I am the unlikeable heroine

18 Jan

I’m not sure when a person realizes they are the unlikeable heroine.

It could be on the playground when they wear bright pink pants to school and everyone calls them: “the pink-pancer”.

It could be the horribly awkward middle school event when it was so hot they sweated like crazy and no one asked them to dance.

It could be the time they fought with their best friend and realized they didn’t have another friend to turn to.

It could be the time after time they trusted and learned they shouldn’t have.

It could be as an adult, when friendships are the hardest to find and keep.

It could be every time they attempt a conversation and the dreaded dead silent pause that haunts and lingers in the days and months after.

I’m not sure when we start telling girls they’re unlikeable. I see it in the media all the time.

The world tells us we must be young, and beautiful, and smart, but probably not too smart, maybe not too beautiful, definitely not too young.

The world tries to tell us we’re not unlikeable heroines, while enforcing we’re unlikeable heroines.

It’s not that I don’t want kickass heroine superheroes who are smart and compassionate and have wicked skills with a weapon. I love stories like this, write stories like this, and I’m happy to see more of them lately. I’m happy we’re being allowed to expand the narrow perception of media.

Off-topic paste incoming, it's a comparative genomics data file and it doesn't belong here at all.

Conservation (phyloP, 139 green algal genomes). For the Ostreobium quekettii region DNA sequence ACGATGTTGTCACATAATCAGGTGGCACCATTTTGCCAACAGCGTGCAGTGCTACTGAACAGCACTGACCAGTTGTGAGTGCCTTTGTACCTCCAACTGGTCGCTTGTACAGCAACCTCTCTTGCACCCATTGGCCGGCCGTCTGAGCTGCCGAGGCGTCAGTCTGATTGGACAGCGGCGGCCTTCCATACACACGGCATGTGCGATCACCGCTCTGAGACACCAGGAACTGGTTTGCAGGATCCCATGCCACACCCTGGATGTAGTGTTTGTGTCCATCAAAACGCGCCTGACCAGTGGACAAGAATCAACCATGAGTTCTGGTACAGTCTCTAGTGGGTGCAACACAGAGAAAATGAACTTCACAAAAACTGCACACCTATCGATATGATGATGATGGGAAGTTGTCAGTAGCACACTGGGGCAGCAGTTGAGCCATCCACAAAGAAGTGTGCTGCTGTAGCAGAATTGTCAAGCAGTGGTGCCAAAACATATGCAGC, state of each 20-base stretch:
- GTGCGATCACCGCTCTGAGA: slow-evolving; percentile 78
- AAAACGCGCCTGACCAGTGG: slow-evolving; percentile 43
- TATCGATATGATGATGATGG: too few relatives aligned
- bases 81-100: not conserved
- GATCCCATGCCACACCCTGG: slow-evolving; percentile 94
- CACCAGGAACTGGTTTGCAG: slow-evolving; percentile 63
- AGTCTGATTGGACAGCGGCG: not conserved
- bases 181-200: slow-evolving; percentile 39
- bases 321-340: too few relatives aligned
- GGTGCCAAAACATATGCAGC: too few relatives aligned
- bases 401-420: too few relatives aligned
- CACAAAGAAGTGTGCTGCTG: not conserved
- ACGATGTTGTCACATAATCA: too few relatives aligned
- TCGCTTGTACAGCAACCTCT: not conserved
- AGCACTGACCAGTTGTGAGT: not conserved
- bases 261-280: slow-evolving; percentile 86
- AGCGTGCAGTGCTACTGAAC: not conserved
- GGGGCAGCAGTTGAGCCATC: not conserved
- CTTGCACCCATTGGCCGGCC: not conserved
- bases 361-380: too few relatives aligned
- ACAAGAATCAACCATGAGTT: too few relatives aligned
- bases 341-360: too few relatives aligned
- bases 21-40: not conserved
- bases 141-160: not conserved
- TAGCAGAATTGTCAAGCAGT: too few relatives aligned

We aren’t always getting it right, but we can all see the attempts, even as we watch the stumbling.

I stumble.

I know I don’t always get things right. I know I’m not particularly adept at making people feel comfortable. I know my smile doesn’t come across as reassuring (when I’m uncomfortable, I kind of smile like Sheldon from Big Bang Theory when he’s faking it).

I know I’m painfully awkward and shy around strangers.

I know I can kill a conversation in ten seconds flat.

I know I’m jumpy and extremely distrustful of everyone. I know I’m paranoid to an unhealthy degree, and I know I’m not the fun girl, the girl who’s different, the girl who saves the day.

I know these things because I’m the unlikeable heroine. I’m terrible at cooking and keeping the house clean. I don’t remember things unless I write them down, and then I have to remember where I wrote them. I have massive driving anxiety so I guess carpool mom of the year is out.

I’m full of empathy but guilty of not having empathy at times. I can mourn for strangers sometimes better than I can mourn for a friend.

I could attempt to use a sword but it’d probably be more dangerous for me than you.

I am whiny, and dramatic, and annoying as all hell. Half the time I annoy myself, so I’m sure I annoy others.

I try to be respectful of people but catch me in a bad mood, and I might snap.

I rarely get super angry, but when I’m pissed, stand down.

The hardest part about being unlikeable is you know other people have their own quirks, yet they don’t seem so unlikeable. So what is it about you?

Sometimes when I read about unlikeable heroines, I start to feel really bad about myself. Because I am the unlikeable heroine, and I always have been.

It’s important to ones sense of self to be likeable. It’s not even that much of a compliment. It’s just the ability to be liked. It’s not even committing to full on like.